What Facebook's Shelving of Adverts on WhatsApp Means for the Social Media Giant's Future

Facebook has reportedly decided to scale back the use of advertising inside its widely-used service WhatsApp—but how will it impact the future of the company?

A team set up inside Facebook to explore ways to put ads into the app was disbanded "in recent months" and their code removed from the software, however plans to bring advertising into WhatsApp's "Status" feature are still brewing, The Wall Street Journal has reported.

The most-recent strategy revolves around business-focused features that let users communicate directly with companies, according to the newspaper.

WhatsApp is the only app in Facebook's suite of products free from ads, which make up a vast amount of the parent company's revenue, bringing in the majority of its $17.65 billion during Q3 last year.

Like rival apps Snapchat or TikTok, advertising features prominently in Messenger and Instagram.

But what does it mean for Facebook? The impact of a delayed WhatsApp ad roll-out will not only mean a financial hit, but may also disrupt how much ad data Facebook can possibly extract from users of the app's desktop and web versions.

Currently, Facebook does not charge people for access to its products. Instead, it monetizes personal information by selling details about user preferences to companies for use in targeted ads. And there is clearly money to be made via mobile-based ads, which brought in about 94 percent of Facebook's total ad revenue during the third quarter of last year.

Social media logos
The logos of WhatsApp, Messenger and Instagram displayed on the screen of an Apple iPhone in front of a computer screen displaying a Facebook logo on January 28, 2019 in Paris, France. Chesnot/Getty

Based on the WSJ report, the strategy will potentially aim to expand "money-making features" of WhatsApp Business, which launched in January 2018. Last year, WhatsApp said over five million firms were using the app to talk to customers and showcase products.

It was not immediately clear if Facebook is planning to bulk up ways of letting businesses push ads to the platform, but the report suggested this app will be the focus in the immediate future.

"My assessment of this is it will be a delayed introduction of ads," social media consultant and commentator Matt Navarra told Newsweek today.

"I'd imagine they are keen to monetize WhatsApp as it could drive a huge boost in revenue, with the scale of usage," Navarra added. "But the typical WhatsApp user may well be more sensitive to seeing ads within the app. Brands may be disappointed they are still not able to tap into WhatsApp's user base to sell products or promote their business, but they aren't short of options when it comes to reaching audiences at scale through a Facebook-owned channel."

Indeed, a Facebook spokesperson told Bloomberg reporter Kurt Wagner after the WSJ report that WhatsApp ads "remains a long-term opportunity" but are no longer a priority.

In the past, Facebook has made no secret of its monetization hopes.

"We are going to be putting ads in Status," ex-WhatsApp VP Chris Daniels was quoted as saying last year, as reported by India's The Economic Times. "That is going to be primary monetization mode for the company as well as an opportunity for businesses to reach people on WhatsApp."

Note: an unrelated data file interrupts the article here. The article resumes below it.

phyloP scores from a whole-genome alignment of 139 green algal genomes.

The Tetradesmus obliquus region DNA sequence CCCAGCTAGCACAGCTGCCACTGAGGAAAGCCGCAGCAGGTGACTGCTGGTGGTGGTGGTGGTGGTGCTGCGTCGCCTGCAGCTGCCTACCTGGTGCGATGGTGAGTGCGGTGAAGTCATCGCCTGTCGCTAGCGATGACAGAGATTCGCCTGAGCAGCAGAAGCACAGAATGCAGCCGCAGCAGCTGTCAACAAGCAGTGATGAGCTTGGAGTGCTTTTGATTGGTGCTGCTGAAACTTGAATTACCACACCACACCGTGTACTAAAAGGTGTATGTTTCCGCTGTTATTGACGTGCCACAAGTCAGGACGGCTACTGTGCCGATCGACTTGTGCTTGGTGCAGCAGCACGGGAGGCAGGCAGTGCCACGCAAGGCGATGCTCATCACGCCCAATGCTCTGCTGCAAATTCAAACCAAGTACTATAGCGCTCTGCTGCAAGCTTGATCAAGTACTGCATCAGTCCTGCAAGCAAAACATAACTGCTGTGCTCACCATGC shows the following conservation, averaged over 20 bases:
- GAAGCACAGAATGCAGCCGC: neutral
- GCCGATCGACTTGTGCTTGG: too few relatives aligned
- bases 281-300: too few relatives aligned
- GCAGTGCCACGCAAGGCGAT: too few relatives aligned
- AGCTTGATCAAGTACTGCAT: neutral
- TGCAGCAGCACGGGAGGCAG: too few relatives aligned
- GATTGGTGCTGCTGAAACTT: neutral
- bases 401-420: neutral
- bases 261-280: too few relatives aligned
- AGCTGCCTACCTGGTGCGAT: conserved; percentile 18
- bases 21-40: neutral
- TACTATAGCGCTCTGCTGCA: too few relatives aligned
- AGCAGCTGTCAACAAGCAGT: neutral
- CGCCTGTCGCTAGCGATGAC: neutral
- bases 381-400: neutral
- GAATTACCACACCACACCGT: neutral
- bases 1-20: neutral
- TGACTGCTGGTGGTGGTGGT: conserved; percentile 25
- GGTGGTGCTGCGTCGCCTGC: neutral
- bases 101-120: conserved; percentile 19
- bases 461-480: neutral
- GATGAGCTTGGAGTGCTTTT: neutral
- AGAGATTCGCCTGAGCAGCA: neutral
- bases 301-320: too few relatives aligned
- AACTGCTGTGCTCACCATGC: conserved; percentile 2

Seemingly planned for a 2020 release, photos of full-screen WhatsApp advertising emerged from a Facebook business summit last year, first uploaded to Twitter by marketeer Olivier Ponteville.

"With the current climate of unrest surrounding data privacy and Facebook's plans to integrate its messaging apps backend, as well as the many legal battles they are facing, I suspect they are being cautious with yet more activity that could ruffle feathers at this time," Navarra told Newsweek. "But it's a case of when they do launch ads in WhatsApp, not if," he predicted.

The ad strategy sparked clashes between Facebook executives and WhatsApp founders Jan Koum and Brian Acton, and became a factor in their departures from the firm. Koum and Acton, pro-privacy technologists, reportedly feared the app's encryption could be put at risk.

"The capitalistic profit motive... is what's driving the expansion of invasion of data privacy," Acton said during an event at Stanford University last March, Buzzfeed reported. The co-founder, who has become a critic of Facebook since leaving, to the point of joining in on the #DeleteFacebook movement in 2018, later told Forbes: "Targeted advertising is what makes me unhappy."

The WhatsApp creators' vision has been consistent for years.

In a scathing blog in 2012: they wrote: "No one wakes up excited to see more advertising, no one goes to sleep thinking about the ads they'll see tomorrow... Advertising isn't just the disruption of aesthetics, the insults to your intelligence and the interruption of your train of thought."

It added: "At every company that sells ads, a significant portion of their engineering team spends their day tuning data mining, writing better code to collect all your personal data, upgrading the servers that hold all the data and making sure it's all being logged and collated... and at the end of the day the result of it all is a slightly different advertising banner in your browser or on your mobile screen. Remember, when advertising is involved you the user are the product."

WhatsApp was founded in 2009 and acquired by Facebook in 2014 for approximately $22 billion in cash and shares. Facebook and WhatsApp have been contacted for comment.

In its latest earnings report, Facebook said about 2.2 billion people use Facebook, Instagram, WhatsApp, or Messenger every day on average. It said about 2.8 billion people use at least one of its apps every month. WhatsApp alone is used by 1.5 billion people across the world.

What Facebook's Shelving of Adverts on WhatsApp Means for the Social Media Giant's Future | Tech & Science